Is it a requirement to go to a night club at weekends ?

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chris1989
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03 Nov 2019, 12:06 pm

I am getting that jealous feeling kicking in my head again this weekend because I heard of people going out to late halloween parties, and stuff and I'm not as I am just having another night indoors after work. I seem to think it is a requirement to go to a club or bar on a saturday night and feel like I have wasted my late teens and twenties by not doing that stuff because other people with or without Aspergers are doing it and at the same time I won't go to these places because they can be crowded, noisy, have flashing lights everywhere, the music is not what I want to listen to, so I don't understand why if I don't like these things why I am complaining. I don't know if I just struggle to acknowledge the fact that I just don't like and tell myself its not for me and think internally that I am a loser because I am missing out on it for not doing these things. Also I have less friends who do these things as well and don't hang out with them and so if I do go to these places I'd be on my own and I just think its pointless doing it on your own which is why I don't bother and it would make me feel awkward and think that other people are looking at me think 'he is weird'.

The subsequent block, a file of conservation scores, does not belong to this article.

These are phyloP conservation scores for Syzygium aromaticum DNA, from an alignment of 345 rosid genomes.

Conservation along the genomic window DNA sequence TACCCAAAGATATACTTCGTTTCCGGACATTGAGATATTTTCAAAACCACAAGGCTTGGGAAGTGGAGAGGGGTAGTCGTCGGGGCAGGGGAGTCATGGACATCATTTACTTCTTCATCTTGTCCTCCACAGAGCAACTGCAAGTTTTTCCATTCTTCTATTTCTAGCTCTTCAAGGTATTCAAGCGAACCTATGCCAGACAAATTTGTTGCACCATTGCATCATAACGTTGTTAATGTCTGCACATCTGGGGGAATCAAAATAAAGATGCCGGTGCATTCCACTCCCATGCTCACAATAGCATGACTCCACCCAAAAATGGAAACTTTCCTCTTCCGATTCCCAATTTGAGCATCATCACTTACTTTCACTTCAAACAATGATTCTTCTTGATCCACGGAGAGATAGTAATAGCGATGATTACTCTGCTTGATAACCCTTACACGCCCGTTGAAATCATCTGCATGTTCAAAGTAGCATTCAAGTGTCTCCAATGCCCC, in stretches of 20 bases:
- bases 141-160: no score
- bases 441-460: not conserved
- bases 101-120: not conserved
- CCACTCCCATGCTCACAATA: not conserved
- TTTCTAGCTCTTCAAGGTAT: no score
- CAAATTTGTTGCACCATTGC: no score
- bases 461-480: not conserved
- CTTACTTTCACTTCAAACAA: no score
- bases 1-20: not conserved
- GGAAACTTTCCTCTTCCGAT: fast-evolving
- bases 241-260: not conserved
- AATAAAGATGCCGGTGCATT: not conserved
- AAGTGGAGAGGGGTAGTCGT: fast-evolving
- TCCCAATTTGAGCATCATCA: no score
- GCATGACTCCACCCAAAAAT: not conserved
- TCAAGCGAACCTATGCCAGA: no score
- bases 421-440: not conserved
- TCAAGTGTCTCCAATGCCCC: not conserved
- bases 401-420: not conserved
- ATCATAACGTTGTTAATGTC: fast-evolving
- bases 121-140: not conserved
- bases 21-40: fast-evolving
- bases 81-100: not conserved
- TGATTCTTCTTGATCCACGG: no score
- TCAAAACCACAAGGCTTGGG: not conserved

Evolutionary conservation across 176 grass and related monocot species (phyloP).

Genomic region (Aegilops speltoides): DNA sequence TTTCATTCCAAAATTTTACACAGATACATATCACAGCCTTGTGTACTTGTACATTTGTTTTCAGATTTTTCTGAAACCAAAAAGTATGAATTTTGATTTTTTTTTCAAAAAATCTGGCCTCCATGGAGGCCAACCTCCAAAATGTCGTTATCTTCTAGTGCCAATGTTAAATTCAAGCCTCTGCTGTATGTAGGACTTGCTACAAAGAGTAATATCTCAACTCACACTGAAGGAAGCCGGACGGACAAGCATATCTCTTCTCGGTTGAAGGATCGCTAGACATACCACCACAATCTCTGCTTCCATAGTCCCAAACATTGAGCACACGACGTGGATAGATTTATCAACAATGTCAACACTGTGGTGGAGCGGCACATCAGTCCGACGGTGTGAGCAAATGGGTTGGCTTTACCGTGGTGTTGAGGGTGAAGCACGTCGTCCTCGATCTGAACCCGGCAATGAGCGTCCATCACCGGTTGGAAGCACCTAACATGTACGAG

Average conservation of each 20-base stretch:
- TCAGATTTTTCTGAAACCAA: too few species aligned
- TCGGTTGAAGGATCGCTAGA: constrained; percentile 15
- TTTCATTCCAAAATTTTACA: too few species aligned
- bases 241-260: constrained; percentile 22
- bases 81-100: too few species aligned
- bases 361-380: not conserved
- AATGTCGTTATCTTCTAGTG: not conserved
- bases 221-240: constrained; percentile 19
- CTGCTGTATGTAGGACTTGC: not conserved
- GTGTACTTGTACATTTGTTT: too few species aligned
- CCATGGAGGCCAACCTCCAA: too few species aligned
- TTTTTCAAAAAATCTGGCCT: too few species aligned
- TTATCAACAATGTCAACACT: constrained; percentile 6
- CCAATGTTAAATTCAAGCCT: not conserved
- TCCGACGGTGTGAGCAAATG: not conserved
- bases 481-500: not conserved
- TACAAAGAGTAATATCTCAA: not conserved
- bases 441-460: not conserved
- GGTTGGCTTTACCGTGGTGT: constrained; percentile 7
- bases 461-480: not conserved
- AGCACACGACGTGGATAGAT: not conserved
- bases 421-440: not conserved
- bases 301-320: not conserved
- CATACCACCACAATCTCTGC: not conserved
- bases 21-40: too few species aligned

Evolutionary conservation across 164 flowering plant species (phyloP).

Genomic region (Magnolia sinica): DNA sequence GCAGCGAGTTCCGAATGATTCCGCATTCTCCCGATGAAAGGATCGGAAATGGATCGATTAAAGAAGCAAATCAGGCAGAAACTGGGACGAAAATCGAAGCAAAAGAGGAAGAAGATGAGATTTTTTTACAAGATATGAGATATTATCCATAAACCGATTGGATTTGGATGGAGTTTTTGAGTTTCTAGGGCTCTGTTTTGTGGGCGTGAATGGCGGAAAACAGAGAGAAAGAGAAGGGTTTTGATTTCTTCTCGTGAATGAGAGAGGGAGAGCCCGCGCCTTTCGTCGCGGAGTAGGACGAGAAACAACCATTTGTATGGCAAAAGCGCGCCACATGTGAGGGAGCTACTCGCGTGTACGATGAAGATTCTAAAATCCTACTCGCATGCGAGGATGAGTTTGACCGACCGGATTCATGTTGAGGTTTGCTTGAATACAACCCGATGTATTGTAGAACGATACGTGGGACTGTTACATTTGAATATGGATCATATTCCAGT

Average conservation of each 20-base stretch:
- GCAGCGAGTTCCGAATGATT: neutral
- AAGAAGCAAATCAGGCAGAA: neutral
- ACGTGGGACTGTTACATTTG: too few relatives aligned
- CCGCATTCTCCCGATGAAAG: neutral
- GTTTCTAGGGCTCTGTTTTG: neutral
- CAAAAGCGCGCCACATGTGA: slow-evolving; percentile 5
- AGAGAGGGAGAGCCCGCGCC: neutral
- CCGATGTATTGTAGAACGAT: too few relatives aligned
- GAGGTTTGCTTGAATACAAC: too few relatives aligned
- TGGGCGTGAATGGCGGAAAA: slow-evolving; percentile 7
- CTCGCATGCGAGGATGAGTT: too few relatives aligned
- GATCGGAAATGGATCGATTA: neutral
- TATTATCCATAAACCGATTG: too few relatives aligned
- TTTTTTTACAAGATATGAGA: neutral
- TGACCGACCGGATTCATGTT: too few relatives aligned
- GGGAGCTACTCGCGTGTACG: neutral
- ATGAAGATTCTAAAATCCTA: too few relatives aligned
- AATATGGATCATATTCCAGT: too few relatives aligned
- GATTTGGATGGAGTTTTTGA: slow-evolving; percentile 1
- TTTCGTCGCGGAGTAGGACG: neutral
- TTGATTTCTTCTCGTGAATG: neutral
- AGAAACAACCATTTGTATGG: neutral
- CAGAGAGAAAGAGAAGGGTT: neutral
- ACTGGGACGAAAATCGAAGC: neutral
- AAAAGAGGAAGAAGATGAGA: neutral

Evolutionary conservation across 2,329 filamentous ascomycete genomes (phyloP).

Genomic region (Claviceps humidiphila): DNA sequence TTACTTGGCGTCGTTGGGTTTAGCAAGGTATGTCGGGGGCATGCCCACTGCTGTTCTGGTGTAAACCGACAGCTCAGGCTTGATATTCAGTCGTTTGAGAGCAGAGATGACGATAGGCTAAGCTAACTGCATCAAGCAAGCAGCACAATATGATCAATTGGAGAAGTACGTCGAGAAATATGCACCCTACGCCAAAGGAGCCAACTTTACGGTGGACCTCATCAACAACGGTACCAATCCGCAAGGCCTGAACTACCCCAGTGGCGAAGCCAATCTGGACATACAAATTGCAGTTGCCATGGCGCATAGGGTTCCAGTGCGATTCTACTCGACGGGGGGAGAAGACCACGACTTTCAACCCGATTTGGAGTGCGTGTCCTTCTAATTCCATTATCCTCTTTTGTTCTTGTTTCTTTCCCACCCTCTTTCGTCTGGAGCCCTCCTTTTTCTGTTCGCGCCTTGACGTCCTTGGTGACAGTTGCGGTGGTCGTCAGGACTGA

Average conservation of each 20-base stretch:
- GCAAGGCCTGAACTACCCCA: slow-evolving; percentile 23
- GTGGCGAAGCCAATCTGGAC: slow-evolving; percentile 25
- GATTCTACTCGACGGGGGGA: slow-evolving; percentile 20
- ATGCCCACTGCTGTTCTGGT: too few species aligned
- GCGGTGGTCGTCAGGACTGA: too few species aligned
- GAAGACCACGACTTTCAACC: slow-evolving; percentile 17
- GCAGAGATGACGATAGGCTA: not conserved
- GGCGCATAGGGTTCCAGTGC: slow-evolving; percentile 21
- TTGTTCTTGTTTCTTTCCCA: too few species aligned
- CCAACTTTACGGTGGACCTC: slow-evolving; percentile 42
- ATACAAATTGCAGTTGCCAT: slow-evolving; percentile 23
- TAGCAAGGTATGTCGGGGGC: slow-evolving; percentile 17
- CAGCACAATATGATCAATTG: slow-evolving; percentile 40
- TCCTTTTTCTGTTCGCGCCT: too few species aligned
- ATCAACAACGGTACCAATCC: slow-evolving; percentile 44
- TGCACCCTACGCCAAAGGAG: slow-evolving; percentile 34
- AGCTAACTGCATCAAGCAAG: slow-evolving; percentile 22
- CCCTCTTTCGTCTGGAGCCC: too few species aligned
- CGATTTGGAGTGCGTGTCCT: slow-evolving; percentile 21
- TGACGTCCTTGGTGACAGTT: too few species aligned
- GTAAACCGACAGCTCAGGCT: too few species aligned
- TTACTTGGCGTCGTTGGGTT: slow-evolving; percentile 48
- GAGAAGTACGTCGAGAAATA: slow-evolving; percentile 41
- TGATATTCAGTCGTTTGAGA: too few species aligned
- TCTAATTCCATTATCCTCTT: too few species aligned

Cheeks
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03 Nov 2019, 12:12 pm

When I was younger and had regular contact with people via school I also felt that feeling of "everyone else is doing it and I'm missing out because of how weird I am". I think the reason why it bugged me so much was because it used to make me angry at myself for being so unusual. I used to think "if only I could just go out with these people after school just so I'm 'part of it' and then it'll make life easier at school because I won't be so excluded" but I just couldn't push myself enough to do any kind of social events. Eventually, luckily, school finished and I didn't have to deal with any of it.